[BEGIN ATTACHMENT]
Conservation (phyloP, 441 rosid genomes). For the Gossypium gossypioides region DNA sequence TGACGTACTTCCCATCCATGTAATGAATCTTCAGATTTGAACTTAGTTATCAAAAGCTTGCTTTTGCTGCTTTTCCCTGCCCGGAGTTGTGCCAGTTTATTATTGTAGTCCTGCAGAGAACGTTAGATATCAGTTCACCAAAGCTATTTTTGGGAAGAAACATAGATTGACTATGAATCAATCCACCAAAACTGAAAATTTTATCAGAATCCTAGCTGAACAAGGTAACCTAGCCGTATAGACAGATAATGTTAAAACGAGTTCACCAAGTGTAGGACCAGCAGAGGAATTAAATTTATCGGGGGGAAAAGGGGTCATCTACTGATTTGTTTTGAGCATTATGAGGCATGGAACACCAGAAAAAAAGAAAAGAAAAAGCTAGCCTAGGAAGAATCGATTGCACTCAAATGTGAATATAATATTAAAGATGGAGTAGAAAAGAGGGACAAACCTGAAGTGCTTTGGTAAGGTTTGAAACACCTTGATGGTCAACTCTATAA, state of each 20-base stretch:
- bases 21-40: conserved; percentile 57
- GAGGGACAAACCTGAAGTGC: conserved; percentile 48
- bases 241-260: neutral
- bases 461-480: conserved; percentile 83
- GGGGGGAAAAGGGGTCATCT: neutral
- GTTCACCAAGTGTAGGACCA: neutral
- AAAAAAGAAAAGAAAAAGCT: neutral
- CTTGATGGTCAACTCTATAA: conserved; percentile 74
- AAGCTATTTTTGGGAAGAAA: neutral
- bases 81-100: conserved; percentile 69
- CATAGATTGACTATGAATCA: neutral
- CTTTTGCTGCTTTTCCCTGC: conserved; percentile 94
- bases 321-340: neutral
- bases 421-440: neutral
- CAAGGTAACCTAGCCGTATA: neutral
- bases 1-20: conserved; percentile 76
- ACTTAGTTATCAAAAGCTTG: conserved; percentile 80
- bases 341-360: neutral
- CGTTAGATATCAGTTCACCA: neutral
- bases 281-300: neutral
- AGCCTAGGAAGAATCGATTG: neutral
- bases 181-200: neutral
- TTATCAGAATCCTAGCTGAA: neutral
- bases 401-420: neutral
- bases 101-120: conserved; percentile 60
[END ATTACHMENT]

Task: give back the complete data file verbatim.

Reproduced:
Conservation (phyloP, 441 rosid genomes). For the Gossypium gossypioides region DNA sequence TGACGTACTTCCCATCCATGTAATGAATCTTCAGATTTGAACTTAGTTATCAAAAGCTTGCTTTTGCTGCTTTTCCCTGCCCGGAGTTGTGCCAGTTTATTATTGTAGTCCTGCAGAGAACGTTAGATATCAGTTCACCAAAGCTATTTTTGGGAAGAAACATAGATTGACTATGAATCAATCCACCAAAACTGAAAATTTTATCAGAATCCTAGCTGAACAAGGTAACCTAGCCGTATAGACAGATAATGTTAAAACGAGTTCACCAAGTGTAGGACCAGCAGAGGAATTAAATTTATCGGGGGGAAAAGGGGTCATCTACTGATTTGTTTTGAGCATTATGAGGCATGGAACACCAGAAAAAAAGAAAAGAAAAAGCTAGCCTAGGAAGAATCGATTGCACTCAAATGTGAATATAATATTAAAGATGGAGTAGAAAAGAGGGACAAACCTGAAGTGCTTTGGTAAGGTTTGAAACACCTTGATGGTCAACTCTATAA, state of each 20-base stretch:
- bases 21-40: conserved; percentile 57
- GAGGGACAAACCTGAAGTGC: conserved; percentile 48
- bases 241-260: neutral
- bases 461-480: conserved; percentile 83
- GGGGGGAAAAGGGGTCATCT: neutral
- GTTCACCAAGTGTAGGACCA: neutral
- AAAAAAGAAAAGAAAAAGCT: neutral
- CTTGATGGTCAACTCTATAA: conserved; percentile 74
- AAGCTATTTTTGGGAAGAAA: neutral
- bases 81-100: conserved; percentile 69
- CATAGATTGACTATGAATCA: neutral
- CTTTTGCTGCTTTTCCCTGC: conserved; percentile 94
- bases 321-340: neutral
- bases 421-440: neutral
- CAAGGTAACCTAGCCGTATA: neutral
- bases 1-20: conserved; percentile 76
- ACTTAGTTATCAAAAGCTTG: conserved; percentile 80
- bases 341-360: neutral
- CGTTAGATATCAGTTCACCA: neutral
- bases 281-300: neutral
- AGCCTAGGAAGAATCGATTG: neutral
- bases 181-200: neutral
- TTATCAGAATCCTAGCTGAA: neutral
- bases 401-420: neutral
- bases 101-120: conserved; percentile 60